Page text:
HomeMediaMalaysia

Lee Choong Khay | After Covid-19, the sports media rights model must change

Lee Choong Khay, head of sport at Malaysian pay-television broadcaster Astro, implores rights-holders and broadcasters to take the opportunity of the Covid-19 interruption to reconsider the sports media rights model.

A camera crew member works in an empty stadium during a match between Flamengo and Potuguesa as part of the Rio State Championship 2020, to be played behind closed doors. (Photo by Bruna Prado/Getty Images)

Lee Choong Khay

Sports fans around the globe have waited a long time to watch live sports again. During the live sports hiatus, broadcasters had to feed hungry sports fans as best they could. We were, and are, adapting to a ‘new normal’, just like everyone else in the sports ecosystem – rights-holders, federations, advertisers, teams, players and fans.

The pandemic sent the entire ecosystem into shock. As revenues decline, stakeholders are reevaluating the commercial value of sports properties. The stakes are massive in the case of sports events affected by cancellation or suspension. The ripple effects include lower ticket sales, renegotiation of sponsorships and media rights deals, and management shake-ups at sports federations and associations. KPMG estimated that, if Europe’s big five football leagues had been unable to complete their 2019-20 seasons, revenue losses may have exceeded €4bn ($Xbn).

Broadcasters know that, ultimately, it is the customers who pay to watch live sports. Hence, when live sports came to a halt, they had to offer complementary non-sports content and other options such as subscription-fee suspensions and rebates, or a combination of these measures, to retain customers. Most pay-television broadcasters work on a monthly subscription model and their customers expect continuous live sporting events. We can’t expect customers to keep paying without getting live sports for months.

At Astro, we have provided rebates to our customers during this period while we negotiate for relief from rights-holders. While this situation was not ideal financially, we believe it was the right thing to do.

Bear in mind that broadcast platforms still face other serious, ongoing challenges like fighting piracy.

We hope that rights-holders will step up during this crisis and not only pay lip service to the plight of broadcast platforms. We now see federations and associations frantically trying to fill up the remaining calendar with all their events to fulfill sponsor and broadcast commitments. Will these events still be the same or as meaningful? Has the product changed? Will the fans accept the changes? These are questions affecting all stakeholders in the sports ecosystem which cannot be answered in the short term.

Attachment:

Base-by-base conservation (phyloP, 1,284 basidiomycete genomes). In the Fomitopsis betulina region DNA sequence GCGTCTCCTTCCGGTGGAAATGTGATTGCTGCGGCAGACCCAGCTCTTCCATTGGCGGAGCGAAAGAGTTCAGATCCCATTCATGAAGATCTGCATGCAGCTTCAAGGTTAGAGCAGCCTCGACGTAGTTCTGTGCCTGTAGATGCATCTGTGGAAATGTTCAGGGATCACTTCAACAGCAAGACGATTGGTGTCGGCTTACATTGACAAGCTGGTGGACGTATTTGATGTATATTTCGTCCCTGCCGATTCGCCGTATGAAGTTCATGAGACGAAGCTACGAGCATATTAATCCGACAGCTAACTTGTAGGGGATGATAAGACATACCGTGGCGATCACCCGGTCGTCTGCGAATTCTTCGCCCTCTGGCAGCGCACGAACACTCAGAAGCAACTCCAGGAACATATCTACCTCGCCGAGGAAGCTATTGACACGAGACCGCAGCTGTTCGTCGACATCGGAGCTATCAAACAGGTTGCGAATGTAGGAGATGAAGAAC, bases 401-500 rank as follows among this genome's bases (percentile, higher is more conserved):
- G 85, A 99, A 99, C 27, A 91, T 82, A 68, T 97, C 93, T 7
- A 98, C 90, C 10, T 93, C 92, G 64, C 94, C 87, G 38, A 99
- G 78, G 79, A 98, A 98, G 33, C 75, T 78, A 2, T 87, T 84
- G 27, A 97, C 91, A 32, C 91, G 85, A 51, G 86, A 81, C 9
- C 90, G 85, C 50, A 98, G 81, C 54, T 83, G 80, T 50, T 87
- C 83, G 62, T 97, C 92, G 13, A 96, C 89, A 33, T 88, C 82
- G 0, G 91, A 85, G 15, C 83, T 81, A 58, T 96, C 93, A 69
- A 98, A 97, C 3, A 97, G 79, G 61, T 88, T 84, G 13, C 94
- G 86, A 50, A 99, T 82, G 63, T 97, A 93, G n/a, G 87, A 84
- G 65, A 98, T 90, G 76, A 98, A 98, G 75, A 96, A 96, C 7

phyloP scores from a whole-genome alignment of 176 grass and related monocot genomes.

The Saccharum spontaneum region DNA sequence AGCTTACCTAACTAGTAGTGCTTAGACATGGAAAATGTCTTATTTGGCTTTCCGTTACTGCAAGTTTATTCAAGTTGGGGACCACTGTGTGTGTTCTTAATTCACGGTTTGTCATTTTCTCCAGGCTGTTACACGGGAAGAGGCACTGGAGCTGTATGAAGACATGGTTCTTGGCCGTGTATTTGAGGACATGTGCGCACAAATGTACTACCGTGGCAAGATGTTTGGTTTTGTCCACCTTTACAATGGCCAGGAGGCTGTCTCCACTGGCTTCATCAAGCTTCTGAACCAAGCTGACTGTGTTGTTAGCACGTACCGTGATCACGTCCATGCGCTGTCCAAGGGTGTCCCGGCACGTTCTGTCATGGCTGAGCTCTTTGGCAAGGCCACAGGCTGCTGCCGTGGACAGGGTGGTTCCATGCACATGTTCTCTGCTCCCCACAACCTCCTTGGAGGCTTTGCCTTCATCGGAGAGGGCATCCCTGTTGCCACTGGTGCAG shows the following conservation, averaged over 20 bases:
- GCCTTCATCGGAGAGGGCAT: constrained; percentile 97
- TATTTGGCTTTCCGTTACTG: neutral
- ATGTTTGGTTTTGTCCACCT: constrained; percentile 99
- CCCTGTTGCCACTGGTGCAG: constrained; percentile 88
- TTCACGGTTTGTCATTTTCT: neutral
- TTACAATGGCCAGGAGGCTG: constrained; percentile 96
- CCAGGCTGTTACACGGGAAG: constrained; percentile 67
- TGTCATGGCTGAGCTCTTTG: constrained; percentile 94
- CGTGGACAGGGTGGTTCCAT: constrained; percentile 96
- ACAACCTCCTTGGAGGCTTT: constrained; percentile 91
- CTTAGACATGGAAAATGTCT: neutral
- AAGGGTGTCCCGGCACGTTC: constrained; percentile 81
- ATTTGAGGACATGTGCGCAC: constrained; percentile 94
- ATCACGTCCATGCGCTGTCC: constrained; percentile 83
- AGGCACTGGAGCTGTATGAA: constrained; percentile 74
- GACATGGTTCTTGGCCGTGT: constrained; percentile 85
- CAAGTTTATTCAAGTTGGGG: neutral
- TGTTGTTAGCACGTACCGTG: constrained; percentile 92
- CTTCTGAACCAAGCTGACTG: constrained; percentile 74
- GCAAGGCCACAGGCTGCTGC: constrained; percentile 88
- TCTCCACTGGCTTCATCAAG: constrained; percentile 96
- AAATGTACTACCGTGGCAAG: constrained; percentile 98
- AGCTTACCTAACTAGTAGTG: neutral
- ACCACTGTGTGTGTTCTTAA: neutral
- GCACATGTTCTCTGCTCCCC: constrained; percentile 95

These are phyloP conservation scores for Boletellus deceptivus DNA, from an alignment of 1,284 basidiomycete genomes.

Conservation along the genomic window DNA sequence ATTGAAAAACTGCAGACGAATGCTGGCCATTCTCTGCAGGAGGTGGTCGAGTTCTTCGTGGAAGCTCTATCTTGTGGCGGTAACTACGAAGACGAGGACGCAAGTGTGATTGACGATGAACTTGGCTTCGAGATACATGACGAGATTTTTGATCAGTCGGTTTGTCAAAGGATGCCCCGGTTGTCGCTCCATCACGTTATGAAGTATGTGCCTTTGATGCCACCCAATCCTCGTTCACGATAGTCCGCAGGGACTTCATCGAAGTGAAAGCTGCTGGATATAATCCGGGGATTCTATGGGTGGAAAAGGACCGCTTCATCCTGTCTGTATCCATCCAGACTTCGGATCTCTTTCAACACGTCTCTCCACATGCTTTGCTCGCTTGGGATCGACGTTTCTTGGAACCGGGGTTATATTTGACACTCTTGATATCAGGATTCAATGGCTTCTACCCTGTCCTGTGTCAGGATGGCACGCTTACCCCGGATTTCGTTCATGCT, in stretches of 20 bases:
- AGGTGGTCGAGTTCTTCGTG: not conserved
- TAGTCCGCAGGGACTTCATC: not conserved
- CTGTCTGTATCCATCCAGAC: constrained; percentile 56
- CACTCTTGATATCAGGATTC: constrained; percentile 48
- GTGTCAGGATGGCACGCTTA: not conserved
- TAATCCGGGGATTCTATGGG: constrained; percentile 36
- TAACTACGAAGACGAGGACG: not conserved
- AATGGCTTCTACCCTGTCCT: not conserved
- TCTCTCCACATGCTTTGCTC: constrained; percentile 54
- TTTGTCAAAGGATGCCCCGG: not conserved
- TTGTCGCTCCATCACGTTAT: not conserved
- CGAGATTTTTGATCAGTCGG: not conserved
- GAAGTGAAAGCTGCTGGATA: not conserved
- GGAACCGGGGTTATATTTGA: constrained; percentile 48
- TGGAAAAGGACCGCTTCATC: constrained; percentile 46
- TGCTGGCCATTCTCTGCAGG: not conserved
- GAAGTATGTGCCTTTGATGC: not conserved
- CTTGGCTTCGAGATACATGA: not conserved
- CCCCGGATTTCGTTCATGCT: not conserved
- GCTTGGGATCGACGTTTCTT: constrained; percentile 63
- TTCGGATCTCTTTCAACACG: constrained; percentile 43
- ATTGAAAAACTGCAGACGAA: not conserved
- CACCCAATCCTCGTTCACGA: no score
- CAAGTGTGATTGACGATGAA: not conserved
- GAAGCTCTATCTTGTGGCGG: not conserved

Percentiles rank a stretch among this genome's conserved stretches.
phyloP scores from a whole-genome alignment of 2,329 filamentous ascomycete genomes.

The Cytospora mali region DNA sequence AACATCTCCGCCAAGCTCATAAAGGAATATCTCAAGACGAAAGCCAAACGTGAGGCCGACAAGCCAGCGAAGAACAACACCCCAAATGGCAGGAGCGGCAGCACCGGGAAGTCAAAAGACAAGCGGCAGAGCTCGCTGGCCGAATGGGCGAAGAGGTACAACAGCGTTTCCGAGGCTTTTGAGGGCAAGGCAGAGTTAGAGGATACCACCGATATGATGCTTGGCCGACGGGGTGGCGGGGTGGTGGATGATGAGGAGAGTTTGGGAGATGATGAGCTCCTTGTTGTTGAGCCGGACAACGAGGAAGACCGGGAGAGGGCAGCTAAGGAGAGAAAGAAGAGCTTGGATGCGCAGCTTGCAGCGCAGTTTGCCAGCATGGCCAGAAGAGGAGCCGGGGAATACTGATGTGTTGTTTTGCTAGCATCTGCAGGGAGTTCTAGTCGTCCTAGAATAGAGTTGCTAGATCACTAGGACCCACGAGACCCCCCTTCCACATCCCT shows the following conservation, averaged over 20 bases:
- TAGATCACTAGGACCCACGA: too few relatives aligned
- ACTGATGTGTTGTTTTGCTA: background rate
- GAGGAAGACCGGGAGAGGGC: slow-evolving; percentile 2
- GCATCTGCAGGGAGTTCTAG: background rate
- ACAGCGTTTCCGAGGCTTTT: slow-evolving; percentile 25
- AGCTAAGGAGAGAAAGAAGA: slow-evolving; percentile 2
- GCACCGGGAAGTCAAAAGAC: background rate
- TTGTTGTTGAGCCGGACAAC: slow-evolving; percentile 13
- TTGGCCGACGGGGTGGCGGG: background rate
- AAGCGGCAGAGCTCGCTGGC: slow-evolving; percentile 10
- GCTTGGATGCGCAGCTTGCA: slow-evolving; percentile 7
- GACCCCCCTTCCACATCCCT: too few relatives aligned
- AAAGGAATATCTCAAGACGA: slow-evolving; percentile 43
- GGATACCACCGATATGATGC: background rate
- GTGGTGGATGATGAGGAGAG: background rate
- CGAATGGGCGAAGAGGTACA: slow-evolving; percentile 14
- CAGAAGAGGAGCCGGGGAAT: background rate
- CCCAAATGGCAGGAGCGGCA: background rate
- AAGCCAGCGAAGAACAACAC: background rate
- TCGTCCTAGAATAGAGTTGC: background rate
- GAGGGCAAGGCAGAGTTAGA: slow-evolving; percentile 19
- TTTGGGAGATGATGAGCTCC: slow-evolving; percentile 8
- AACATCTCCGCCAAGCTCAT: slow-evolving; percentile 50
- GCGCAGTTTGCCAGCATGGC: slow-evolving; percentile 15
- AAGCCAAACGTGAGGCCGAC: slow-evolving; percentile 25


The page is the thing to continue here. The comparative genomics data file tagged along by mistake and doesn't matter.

The pandemic has made more urgent the need to change the existing broadcast rights model that emphasises extracting the highest rights fees possible from buyers. The right model for the ‘new normal’ we are facing after Covid-19 should be more inclusive, with broadcasters and rights-holders taking risks and trying to grow together. Broadcast platforms like Astro have much to offer rights-holders through marketing, promotion, production and sponsorships, towards the shared goal of monetising sports.

Simply put, everyone in the sports ecosystem must be a team player. We win or lose as a team, with the same goal of bringing sports back and making the industry more resilient and sustainable. With that in mind, we can move forward together.

Lee Choong Khay is head of sport at Malaysian pay-television broadcaster Astro.

Most recent

In the wake of the West Indies’ recent tour of England, Cricket West Indies chief executive officer Johnny Grave speaks about CWI’s opposition to the ICC's current revenue sharing model for international cricket tours.

Jerry Korczak, managing director, sports finance, at Macquarie Group, considers the range of finance options available to football clubs to help them navigate the challenges ahead

Last week SportBusiness invited a group of senior black and ethic minority executives to take part in a webinar exploring how sports organisations can increase diversity and inclusion in their workforces. Here we summarise five strategies outlined in the discussion.

Natalie Portman and Serena Williams are among the 33-strong, female-led ownership group of the NWSL's latest expansion team, which has high hopes that "the world will pay attention" to its efforts on and off the field. Bob Williams reports